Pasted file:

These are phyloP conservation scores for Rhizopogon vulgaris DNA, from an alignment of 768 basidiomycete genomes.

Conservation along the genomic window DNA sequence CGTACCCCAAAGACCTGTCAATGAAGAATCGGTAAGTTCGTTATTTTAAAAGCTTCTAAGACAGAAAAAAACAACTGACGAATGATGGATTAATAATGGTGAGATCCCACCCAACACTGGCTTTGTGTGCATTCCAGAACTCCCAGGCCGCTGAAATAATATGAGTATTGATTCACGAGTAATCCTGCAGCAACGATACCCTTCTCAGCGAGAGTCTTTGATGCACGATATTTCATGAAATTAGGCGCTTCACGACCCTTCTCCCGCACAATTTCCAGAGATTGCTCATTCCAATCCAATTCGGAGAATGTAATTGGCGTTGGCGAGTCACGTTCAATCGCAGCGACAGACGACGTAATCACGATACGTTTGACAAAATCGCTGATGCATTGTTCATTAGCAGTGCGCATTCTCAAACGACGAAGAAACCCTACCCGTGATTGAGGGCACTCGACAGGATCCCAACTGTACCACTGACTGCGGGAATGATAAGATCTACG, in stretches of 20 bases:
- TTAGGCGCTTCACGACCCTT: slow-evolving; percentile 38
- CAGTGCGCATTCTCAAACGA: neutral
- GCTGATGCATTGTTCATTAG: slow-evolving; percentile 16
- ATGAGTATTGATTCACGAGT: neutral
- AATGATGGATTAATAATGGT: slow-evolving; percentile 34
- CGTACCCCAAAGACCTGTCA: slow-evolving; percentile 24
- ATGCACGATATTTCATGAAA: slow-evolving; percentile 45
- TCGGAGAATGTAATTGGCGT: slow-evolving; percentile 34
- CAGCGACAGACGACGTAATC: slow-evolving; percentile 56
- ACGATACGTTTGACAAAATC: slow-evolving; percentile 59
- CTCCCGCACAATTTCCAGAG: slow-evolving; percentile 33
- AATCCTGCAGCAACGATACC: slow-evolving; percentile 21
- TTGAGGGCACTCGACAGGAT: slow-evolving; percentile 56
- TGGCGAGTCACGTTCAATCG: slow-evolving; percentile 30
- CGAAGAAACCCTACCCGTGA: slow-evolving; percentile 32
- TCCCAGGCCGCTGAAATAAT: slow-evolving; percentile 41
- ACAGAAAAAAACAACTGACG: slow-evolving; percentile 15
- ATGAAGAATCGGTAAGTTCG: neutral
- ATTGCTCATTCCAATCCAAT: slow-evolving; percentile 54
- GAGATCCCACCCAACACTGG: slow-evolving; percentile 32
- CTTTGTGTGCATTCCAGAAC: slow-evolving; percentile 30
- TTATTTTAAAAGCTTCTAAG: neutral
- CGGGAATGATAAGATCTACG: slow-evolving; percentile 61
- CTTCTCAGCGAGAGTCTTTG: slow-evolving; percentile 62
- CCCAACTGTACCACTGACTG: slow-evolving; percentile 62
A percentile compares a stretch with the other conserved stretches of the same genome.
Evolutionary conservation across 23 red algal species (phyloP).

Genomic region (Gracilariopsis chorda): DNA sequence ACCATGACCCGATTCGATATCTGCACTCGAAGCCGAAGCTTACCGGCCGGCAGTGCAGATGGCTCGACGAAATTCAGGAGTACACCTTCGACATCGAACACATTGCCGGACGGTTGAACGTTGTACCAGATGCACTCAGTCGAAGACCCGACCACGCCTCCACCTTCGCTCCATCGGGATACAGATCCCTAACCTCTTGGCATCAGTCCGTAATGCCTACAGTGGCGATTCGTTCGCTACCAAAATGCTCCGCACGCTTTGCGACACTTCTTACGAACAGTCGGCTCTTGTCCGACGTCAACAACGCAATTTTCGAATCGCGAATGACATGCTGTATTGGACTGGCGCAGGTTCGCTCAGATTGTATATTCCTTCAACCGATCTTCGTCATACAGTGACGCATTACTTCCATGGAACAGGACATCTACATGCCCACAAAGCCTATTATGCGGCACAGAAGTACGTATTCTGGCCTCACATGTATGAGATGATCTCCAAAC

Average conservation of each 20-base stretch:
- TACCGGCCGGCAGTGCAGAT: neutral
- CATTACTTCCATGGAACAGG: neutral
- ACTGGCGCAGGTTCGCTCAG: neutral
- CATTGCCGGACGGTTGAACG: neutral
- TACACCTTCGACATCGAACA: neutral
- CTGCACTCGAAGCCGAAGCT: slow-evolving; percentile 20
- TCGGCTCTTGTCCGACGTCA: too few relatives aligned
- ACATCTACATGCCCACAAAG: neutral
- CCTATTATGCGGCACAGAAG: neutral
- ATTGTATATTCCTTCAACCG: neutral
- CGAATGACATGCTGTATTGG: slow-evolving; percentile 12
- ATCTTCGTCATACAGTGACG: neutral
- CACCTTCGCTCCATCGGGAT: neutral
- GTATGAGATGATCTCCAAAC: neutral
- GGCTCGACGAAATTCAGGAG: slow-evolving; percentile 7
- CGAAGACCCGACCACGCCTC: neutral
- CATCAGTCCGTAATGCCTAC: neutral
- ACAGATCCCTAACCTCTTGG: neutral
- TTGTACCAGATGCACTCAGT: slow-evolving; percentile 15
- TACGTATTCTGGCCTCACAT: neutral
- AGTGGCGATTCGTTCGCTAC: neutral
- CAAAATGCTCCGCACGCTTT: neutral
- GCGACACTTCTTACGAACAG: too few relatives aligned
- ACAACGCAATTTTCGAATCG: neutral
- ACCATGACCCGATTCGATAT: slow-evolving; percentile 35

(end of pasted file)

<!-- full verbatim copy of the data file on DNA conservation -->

These are phyloP conservation scores for Rhizopogon vulgaris DNA, from an alignment of 768 basidiomycete genomes.

Conservation along the genomic window DNA sequence CGTACCCCAAAGACCTGTCAATGAAGAATCGGTAAGTTCGTTATTTTAAAAGCTTCTAAGACAGAAAAAAACAACTGACGAATGATGGATTAATAATGGTGAGATCCCACCCAACACTGGCTTTGTGTGCATTCCAGAACTCCCAGGCCGCTGAAATAATATGAGTATTGATTCACGAGTAATCCTGCAGCAACGATACCCTTCTCAGCGAGAGTCTTTGATGCACGATATTTCATGAAATTAGGCGCTTCACGACCCTTCTCCCGCACAATTTCCAGAGATTGCTCATTCCAATCCAATTCGGAGAATGTAATTGGCGTTGGCGAGTCACGTTCAATCGCAGCGACAGACGACGTAATCACGATACGTTTGACAAAATCGCTGATGCATTGTTCATTAGCAGTGCGCATTCTCAAACGACGAAGAAACCCTACCCGTGATTGAGGGCACTCGACAGGATCCCAACTGTACCACTGACTGCGGGAATGATAAGATCTACG, in stretches of 20 bases:
- TTAGGCGCTTCACGACCCTT: slow-evolving; percentile 38
- CAGTGCGCATTCTCAAACGA: neutral
- GCTGATGCATTGTTCATTAG: slow-evolving; percentile 16
- ATGAGTATTGATTCACGAGT: neutral
- AATGATGGATTAATAATGGT: slow-evolving; percentile 34
- CGTACCCCAAAGACCTGTCA: slow-evolving; percentile 24
- ATGCACGATATTTCATGAAA: slow-evolving; percentile 45
- TCGGAGAATGTAATTGGCGT: slow-evolving; percentile 34
- CAGCGACAGACGACGTAATC: slow-evolving; percentile 56
- ACGATACGTTTGACAAAATC: slow-evolving; percentile 59
- CTCCCGCACAATTTCCAGAG: slow-evolving; percentile 33
- AATCCTGCAGCAACGATACC: slow-evolving; percentile 21
- TTGAGGGCACTCGACAGGAT: slow-evolving; percentile 56
- TGGCGAGTCACGTTCAATCG: slow-evolving; percentile 30
- CGAAGAAACCCTACCCGTGA: slow-evolving; percentile 32
- TCCCAGGCCGCTGAAATAAT: slow-evolving; percentile 41
- ACAGAAAAAAACAACTGACG: slow-evolving; percentile 15
- ATGAAGAATCGGTAAGTTCG: neutral
- ATTGCTCATTCCAATCCAAT: slow-evolving; percentile 54
- GAGATCCCACCCAACACTGG: slow-evolving; percentile 32
- CTTTGTGTGCATTCCAGAAC: slow-evolving; percentile 30
- TTATTTTAAAAGCTTCTAAG: neutral
- CGGGAATGATAAGATCTACG: slow-evolving; percentile 61
- CTTCTCAGCGAGAGTCTTTG: slow-evolving; percentile 62
- CCCAACTGTACCACTGACTG: slow-evolving; percentile 62
A percentile compares a stretch with the other conserved stretches of the same genome.
Evolutionary conservation across 23 red algal species (phyloP).

Genomic region (Gracilariopsis chorda): DNA sequence ACCATGACCCGATTCGATATCTGCACTCGAAGCCGAAGCTTACCGGCCGGCAGTGCAGATGGCTCGACGAAATTCAGGAGTACACCTTCGACATCGAACACATTGCCGGACGGTTGAACGTTGTACCAGATGCACTCAGTCGAAGACCCGACCACGCCTCCACCTTCGCTCCATCGGGATACAGATCCCTAACCTCTTGGCATCAGTCCGTAATGCCTACAGTGGCGATTCGTTCGCTACCAAAATGCTCCGCACGCTTTGCGACACTTCTTACGAACAGTCGGCTCTTGTCCGACGTCAACAACGCAATTTTCGAATCGCGAATGACATGCTGTATTGGACTGGCGCAGGTTCGCTCAGATTGTATATTCCTTCAACCGATCTTCGTCATACAGTGACGCATTACTTCCATGGAACAGGACATCTACATGCCCACAAAGCCTATTATGCGGCACAGAAGTACGTATTCTGGCCTCACATGTATGAGATGATCTCCAAAC

Average conservation of each 20-base stretch:
- TACCGGCCGGCAGTGCAGAT: neutral
- CATTACTTCCATGGAACAGG: neutral
- ACTGGCGCAGGTTCGCTCAG: neutral
- CATTGCCGGACGGTTGAACG: neutral
- TACACCTTCGACATCGAACA: neutral
- CTGCACTCGAAGCCGAAGCT: slow-evolving; percentile 20
- TCGGCTCTTGTCCGACGTCA: too few relatives aligned
- ACATCTACATGCCCACAAAG: neutral
- CCTATTATGCGGCACAGAAG: neutral
- ATTGTATATTCCTTCAACCG: neutral
- CGAATGACATGCTGTATTGG: slow-evolving; percentile 12
- ATCTTCGTCATACAGTGACG: neutral
- CACCTTCGCTCCATCGGGAT: neutral
- GTATGAGATGATCTCCAAAC: neutral
- GGCTCGACGAAATTCAGGAG: slow-evolving; percentile 7
- CGAAGACCCGACCACGCCTC: neutral
- CATCAGTCCGTAATGCCTAC: neutral
- ACAGATCCCTAACCTCTTGG: neutral
- TTGTACCAGATGCACTCAGT: slow-evolving; percentile 15
- TACGTATTCTGGCCTCACAT: neutral
- AGTGGCGATTCGTTCGCTAC: neutral
- CAAAATGCTCCGCACGCTTT: neutral
- GCGACACTTCTTACGAACAG: too few relatives aligned
- ACAACGCAATTTTCGAATCG: neutral
- ACCATGACCCGATTCGATAT: slow-evolving; percentile 35